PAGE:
Risk of bias and quality of evidence

The Cochrane Collaboration evaluation framework will be utilized to investigate the risk of bias of articles that met the inclusion criteria, including selection, performance, detection, attrition, reporting, and other biases [39]. The framework has seven domains: random sequence generation, allocation concealment, blinding of participants and personnel, blinding of outcome assessment, incomplete outcome data, selective reporting, and any other source of bias. Two primary reviewers (ZS and XL) will evaluate the included articles’ quality independently, and give the articles a score (high, medium, or low) based on results of the evaluation. These reviewers will also independently adopt the Grading of Recommendations, Assessment, Development, and Evaluation (GRADE) framework to assess the overall quality of evidence of the eligible articles. The GRADE guideline has five domains: risk of bias, indirectness, inconsistency, imprecision, and publication bias [40]. Any discrepancies will be resolved via group discussions till a consensus is reached.


COVID-19 has upended cancer care as we know it [41,42,43,44,45]. Evidence shows that pandemics of COVID-19’s scale could be particularly deadly to vulnerable populations such as cancer patients [2, 3, 8,9,10, 46]. Furthermore, COVID-19 prevention mechanisms, such as lockdowns, self-isolation, and social distancing measures, as well as COVID-19-induced medical resources rationing, have curbed or cut cancer patients and their caregivers’ access to traditional healthcare services [47,48,49,50]. Not to mention chaos and consequences associated with pandemic information overload, COVID-19 infodemics, and dysfunctional vaccine dissemination may further compound cancer patients and their caregivers’ interaction with the ever-increasingly overstretched and overstressed healthcare systems [51,52,53]. As a result, cancer caregivers often have to step up to address patients’ healthcare needs and wants [42, 54,55,56,57], which, in turn, could exert substantial mental and physical stress on informal caregivers, above and beyond COVID-19-related burdens the general public shoulders daily [20,21,22]. Technology-based health solutions can bypass spatial distancing constraints caused by COVID-19 and have the ability to address unique challenges cancer patients, and their caregivers face amid COVID-19 [58,59,60,61].

As the frontline physician among us observed, the most challenging cancer care component during COVID-19 is how to resume cancer treatment for patients [1]. Because the pandemic has caused severe limitations to access to cancer care and availability of transportation, across the world, many patients, even in severe conditions, had to suspend their treatment plans [1, 56, 62]. Take Chinese cancer patients, for instance. The pandemic occurred during the Chinese traditional spring festival. As a result, a large number of cancer patients traveled home with their caregivers for their extended-family reunion. However, due to the outbreak [63], after the spring festival, most of them were under lockdown at their hometown or somewhere in between, without access to critical cancer care and treatment options. Even among patients and caregivers who managed to rush back to the hospital for their treatments, they had to be self-quarantined for 14 days and then undergo a series of tests. Technologies, such as the “Health Code”, a digital color-coded health system that allows the governments and health agencies to track cell phone location to better determine individuals’ whereabouts (i.e., whether they have recently traveled to places witnessed severe COVID-19 outbreaks) [64], undoubtedly have helped expedite the information processing speed, and saved valuable time these patients and caregivers desperately needed.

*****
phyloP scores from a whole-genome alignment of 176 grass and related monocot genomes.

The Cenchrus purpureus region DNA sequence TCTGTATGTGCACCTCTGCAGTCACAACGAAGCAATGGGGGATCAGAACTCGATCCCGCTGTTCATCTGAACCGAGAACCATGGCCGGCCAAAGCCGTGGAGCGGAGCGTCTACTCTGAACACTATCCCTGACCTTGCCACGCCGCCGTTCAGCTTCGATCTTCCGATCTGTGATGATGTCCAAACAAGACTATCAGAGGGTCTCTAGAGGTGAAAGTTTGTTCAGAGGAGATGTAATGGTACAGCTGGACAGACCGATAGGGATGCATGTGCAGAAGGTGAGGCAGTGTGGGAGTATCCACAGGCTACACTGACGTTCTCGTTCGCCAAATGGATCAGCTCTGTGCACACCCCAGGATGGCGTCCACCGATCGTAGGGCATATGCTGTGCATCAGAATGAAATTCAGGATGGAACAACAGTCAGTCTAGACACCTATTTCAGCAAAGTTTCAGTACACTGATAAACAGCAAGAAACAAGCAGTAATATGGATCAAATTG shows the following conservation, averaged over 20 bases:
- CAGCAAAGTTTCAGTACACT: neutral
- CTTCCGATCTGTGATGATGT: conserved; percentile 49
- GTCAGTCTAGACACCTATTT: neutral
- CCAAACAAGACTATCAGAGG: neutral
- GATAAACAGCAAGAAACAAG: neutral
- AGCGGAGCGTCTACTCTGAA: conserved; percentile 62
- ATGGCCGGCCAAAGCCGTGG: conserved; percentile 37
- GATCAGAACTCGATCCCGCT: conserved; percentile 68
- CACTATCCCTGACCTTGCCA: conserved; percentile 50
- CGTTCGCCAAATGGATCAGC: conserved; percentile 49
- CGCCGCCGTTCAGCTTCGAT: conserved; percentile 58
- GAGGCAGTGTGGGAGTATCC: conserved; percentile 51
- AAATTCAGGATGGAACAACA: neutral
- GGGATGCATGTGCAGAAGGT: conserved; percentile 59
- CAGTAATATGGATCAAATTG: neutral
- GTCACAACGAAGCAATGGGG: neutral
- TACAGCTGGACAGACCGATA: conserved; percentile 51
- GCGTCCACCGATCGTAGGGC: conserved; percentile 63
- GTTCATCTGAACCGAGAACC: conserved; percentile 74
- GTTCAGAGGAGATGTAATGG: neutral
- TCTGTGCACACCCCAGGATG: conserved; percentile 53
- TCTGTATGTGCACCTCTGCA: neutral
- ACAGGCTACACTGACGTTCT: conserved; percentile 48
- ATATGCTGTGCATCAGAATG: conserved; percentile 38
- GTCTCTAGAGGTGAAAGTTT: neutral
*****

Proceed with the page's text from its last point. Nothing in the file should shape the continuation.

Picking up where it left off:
However, while useful insights are available in the literature, there is a dearth of research that can shed light on evidence-based and practical health solutions cancer caregivers can use to address and alleviate unique challenges they face during COVID-19 or any future disease pandemics. Therefore, to bridge this gap, we aim to identify technology-based interventions designed for cancer caregivers and report the characteristics and effects of these interventions concerning the distinctive challenges cancer caregivers face amid COVID-19. Additionally, this paper will present practical insights into the diverse intervention approaches that can help deliver digital health solutions for cancer caregivers amid and beyond COVID-19. Furthermore, this study’s results can also offer valuable insights for researchers who aim to develop interventions for cancer caregivers in the context of COVID-19. In addition, it is also expected to identify areas for improvement that need to be addressed in order for health experts to more adequately help cancer caregivers weather the storm of global health crises like COVID-19 and beyond.

Availability of data and materials




Coronavirus disease 2019


Preferred Reporting Items for Systematic Reviews and Meta-Analyses


International Prospective Register of Systematic Reviews


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The authors wish to express their gratitude to Emme Lopez, the academic librarian who helped with finalizing the search strategy. Gratitude also goes to the editors and reviewers for their constructive input.



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ZS developed the research idea and drafted the manuscript. DMD, BL, JK, XL, SS, SA, BEF, and JW reviewed and revised the manuscript. All authors read and approved the final manuscript.

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Correspondence to Zhaohui Su.

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Su, Z., McDonnell, D., Liang, B. et al. Technology-based health solutions for cancer caregivers to better shoulder the impact of COVID-19: a systematic review protocol. Syst Rev 10, 43 (2021).

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  • COVID-19
  • Coronavirus
  • Technology-based interventions
  • Cancer caregivers
  • Cancer patients
  • Systematic review protocol
  • Telemedicine
  • Digital health solutions